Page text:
I can across the following lemma:

"There are maps $F_i : \mathbb{P}_{\mathbb{C}}^n \mapsto \mathbb{P}_{\mathbb{C}}^n$ such that for every $i = 1 \dots n $ $F_i \sim \text{Id}_{\mathbb{P}_{\mathbb{C}}^n}$ and $F_i (H_0)=H_i $, where $H_i := \{ \mathbf{x} \in \mathbb{P}_{\mathbb{C}}^n: x_i = 0 \}$. In particular,

$$ \eta_{H_0}=\eta_{H_i} $$

where $\eta_{(\cdot)}$ denotes the (closed) Poincarè dual of the embedded submanifold $(\cdot)$ in $\mathbb{P}_{\mathbb{C}}^n$."

Since I cannot directly find those maps, I tried a similar but slightly different approach to get (only) the final conclusion:

Let $F_i : \mathbb{P}_{\mathbb{C}}^n \mapsto \mathbb{P}_{\mathbb{C}}^n$ be the map such that $[x_0: \dots : x_n] \mapsto [x_0 + x_i : x_1 : \dots : x_n]$, clearly $F_i(H_0)=\{ x_0 = x_i \}$ and $F_i$ is (smoothly) homotopic to the identity through the map $[x_0: \dots : x_n] \mapsto [x_0 + tx_i : x_1 : \dots : x_n]$. In a similar fashion, define for $i \neq 0$ $G_i : \mathbb{P}_{\mathbb{C}}^n \mapsto \mathbb{P}_{\mathbb{C}}^n$ as $[x_0 : x_1 : \dots : x_n] \mapsto [x_0 : \dots \underbrace{x_0+x_i}_{i-th} \dots x_n]$, now we see that again $G_i \sim \text{Id}_{\mathbb{P}_{\mathbb{C}}^n }$ and $G_i(H_i)=\{ x_0=x_i$ }. Whence:

$$ \eta_{H_0}=\eta_{\{x_0=x_i\}}=\eta_{H_i} \qquad \forall i=1 \dots n $$

Where we used the fact that (closed) Poincarè duals are invariant under maps smoothly homotopic to the identity.

I was wondering if my proof is correct, furthermore, it seems like I got very close to find also those $F_i$s mentioned in the Lemma, but I tried to compose and modify my maps with little success: maybe someone is able to provide an insight on this one, thank you.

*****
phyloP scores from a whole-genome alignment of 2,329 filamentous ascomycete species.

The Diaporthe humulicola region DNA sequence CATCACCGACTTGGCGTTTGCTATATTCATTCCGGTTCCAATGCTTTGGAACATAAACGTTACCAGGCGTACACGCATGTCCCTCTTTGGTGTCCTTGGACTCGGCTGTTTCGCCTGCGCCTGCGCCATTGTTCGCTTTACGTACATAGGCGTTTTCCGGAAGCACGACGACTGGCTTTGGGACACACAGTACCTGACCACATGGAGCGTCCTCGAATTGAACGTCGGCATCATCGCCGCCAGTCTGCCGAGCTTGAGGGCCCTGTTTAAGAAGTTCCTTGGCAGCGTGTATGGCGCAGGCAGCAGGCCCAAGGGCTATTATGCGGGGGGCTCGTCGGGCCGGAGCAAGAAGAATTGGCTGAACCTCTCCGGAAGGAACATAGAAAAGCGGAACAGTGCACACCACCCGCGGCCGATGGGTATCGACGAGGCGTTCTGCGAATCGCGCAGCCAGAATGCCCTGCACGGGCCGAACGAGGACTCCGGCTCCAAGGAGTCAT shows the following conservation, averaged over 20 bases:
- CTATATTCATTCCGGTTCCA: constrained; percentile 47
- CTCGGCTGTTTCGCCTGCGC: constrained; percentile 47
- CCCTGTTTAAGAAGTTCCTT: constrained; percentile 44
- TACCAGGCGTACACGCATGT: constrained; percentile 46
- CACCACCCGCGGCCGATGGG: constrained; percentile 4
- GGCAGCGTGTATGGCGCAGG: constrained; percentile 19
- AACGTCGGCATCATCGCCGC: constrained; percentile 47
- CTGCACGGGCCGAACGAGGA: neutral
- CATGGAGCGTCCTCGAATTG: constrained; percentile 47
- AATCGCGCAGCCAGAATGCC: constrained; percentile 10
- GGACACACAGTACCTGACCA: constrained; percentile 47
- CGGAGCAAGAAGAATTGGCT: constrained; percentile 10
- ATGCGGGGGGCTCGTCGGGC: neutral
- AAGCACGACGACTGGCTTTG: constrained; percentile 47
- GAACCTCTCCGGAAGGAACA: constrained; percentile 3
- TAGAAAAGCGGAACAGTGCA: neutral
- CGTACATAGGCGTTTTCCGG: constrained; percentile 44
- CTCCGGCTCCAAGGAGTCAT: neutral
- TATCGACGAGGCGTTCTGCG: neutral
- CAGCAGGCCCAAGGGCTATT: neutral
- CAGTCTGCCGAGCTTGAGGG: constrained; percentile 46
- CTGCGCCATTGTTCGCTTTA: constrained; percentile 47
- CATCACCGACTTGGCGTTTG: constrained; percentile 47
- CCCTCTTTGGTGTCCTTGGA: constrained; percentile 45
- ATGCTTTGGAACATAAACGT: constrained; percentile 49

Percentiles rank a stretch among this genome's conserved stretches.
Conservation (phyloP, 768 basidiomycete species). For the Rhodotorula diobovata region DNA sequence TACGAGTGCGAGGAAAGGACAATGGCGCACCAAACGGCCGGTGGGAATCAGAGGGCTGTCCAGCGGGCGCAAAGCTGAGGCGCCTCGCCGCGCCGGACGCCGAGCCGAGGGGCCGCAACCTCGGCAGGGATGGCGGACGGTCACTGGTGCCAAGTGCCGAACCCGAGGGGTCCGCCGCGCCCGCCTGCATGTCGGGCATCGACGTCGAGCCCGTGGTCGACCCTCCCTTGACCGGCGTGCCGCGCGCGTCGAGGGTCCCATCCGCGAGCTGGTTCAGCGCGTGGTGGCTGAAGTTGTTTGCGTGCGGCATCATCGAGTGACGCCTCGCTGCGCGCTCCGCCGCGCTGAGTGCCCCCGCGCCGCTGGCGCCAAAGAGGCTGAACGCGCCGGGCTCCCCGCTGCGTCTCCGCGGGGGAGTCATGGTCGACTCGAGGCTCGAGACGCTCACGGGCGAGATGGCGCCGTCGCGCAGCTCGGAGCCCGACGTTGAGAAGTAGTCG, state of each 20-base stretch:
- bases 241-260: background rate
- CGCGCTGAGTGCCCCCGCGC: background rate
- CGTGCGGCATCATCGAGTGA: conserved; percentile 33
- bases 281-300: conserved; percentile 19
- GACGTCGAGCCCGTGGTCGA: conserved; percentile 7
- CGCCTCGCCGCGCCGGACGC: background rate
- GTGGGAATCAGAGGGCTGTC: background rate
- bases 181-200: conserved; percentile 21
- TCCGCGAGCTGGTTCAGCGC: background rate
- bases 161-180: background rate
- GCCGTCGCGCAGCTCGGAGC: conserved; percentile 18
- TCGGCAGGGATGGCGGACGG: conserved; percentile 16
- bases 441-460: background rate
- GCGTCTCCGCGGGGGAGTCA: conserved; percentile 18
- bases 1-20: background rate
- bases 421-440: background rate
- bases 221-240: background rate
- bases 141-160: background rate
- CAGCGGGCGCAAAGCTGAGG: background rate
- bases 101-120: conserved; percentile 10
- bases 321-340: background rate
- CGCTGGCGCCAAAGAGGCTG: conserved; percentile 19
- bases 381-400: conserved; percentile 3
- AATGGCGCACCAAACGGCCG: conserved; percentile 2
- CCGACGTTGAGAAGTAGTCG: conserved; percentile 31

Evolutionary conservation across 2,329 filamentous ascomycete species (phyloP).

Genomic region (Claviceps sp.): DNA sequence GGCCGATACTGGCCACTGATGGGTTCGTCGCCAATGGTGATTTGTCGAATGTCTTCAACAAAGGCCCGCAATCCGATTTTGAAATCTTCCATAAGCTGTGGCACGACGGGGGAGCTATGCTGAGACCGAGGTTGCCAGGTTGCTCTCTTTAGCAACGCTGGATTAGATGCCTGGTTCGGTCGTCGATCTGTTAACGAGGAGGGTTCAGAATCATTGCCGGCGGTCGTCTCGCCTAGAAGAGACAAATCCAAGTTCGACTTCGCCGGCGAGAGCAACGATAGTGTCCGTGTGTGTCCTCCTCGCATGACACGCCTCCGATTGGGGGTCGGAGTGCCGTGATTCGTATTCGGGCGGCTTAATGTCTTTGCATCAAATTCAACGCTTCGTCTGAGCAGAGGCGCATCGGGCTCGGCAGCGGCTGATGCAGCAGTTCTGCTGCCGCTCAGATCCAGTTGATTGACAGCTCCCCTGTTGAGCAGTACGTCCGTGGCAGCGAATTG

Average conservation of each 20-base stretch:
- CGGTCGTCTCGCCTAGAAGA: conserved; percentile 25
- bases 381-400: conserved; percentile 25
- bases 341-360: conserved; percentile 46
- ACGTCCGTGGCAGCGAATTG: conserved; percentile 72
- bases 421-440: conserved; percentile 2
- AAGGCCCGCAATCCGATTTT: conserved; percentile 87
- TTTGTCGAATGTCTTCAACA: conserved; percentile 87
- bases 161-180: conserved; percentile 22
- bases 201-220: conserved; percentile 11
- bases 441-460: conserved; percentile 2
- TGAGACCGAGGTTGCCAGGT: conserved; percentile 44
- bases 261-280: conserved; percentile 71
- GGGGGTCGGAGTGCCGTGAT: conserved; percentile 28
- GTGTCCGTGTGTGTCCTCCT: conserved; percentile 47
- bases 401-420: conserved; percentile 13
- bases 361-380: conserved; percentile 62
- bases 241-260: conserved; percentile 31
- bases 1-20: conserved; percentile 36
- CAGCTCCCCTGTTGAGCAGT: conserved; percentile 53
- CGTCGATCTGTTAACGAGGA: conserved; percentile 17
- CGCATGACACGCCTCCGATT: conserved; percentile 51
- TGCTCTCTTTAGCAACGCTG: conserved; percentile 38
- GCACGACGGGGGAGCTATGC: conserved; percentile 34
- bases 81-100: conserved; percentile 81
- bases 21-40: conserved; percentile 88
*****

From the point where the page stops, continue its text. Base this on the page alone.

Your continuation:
1 Answer 1


This is correct, except that $F_i(H_0)$ and $G_i(H_i)$ are $\{x_0=-x_i\}$, not $\{x_0=x_i\}$.

Here's a good way to think about a more direct approach. If you restrict yourself to maps $\mathbb{P}^n_\mathbb{C}\to\mathbb{P}^n_\mathbb{C}$ induced by linear maps $\mathbb{C}^{n+1}\to\mathbb{C}^{n+1}$ linear maps as you did, what you want is a path between the identity and the map that swaps the $0$th and $i$th coordinates on $\mathbb{C}^{n+1}$. Keeping the other $n-1$ coordinates fixed, it would suffice to have a path from $\begin{pmatrix} 1 & 0 \\ 0 & 1\end{pmatrix}$ to $\begin{pmatrix} 0 & 1 \\ 1 & 0\end{pmatrix}$ in $GL_2(\mathbb{C})$. Notice that this is not possible over $\mathbb{R}^2$, since the first matrix has determinant $1$ and the second has determinant $-1$ and so the determinant would have to pass through $0$. But over $\mathbb{C}$ we can go around $0$. Indeed, $\begin{pmatrix} 0 & 1 \\ 1 & 0\end{pmatrix}$ is diagonalizable over $\mathbb{C}$ with eigenvalues $i$ and $-i$. We can then just choose paths from $i$ to $1$ and $-i$ to $1$ which do not pass through $0$, to get a path to the identity matrix.

Or, to more concretely build on what you have done, you found paths from $\begin{pmatrix} 1 & 0 \\ 0 & 1\end{pmatrix}$ to $\begin{pmatrix} 1 & 0 \\ 1 & 1\end{pmatrix}$ and from $\begin{pmatrix} 0 & 1 \\ 1 & 0\end{pmatrix}$ to $\begin{pmatrix} 0 & 1 \\ 1 & 1\end{pmatrix}$. It would thus suffice to get a path from $\begin{pmatrix} 1 & 0 \\ 1 & 1\end{pmatrix}$ to $\begin{pmatrix} 0 & 1 \\ 1 & 1\end{pmatrix}$. If you keep the bottom row fixed, this just means you want a path from $(1,0)$ to $(0,1)$ that does not pass through any scalar multiple of $(1,1)$ (so that every step will be an invertible matrix). This is easy to do when you can use complex numbers: for instance, you can take a path from $1$ to $0$ in the upper half-plane on the first coordinate and a path from $0$ to $1$ in the lower half-plane on the second coordinate.


You must log in to answer this question.

Not the answer you're looking for? Browse other questions tagged .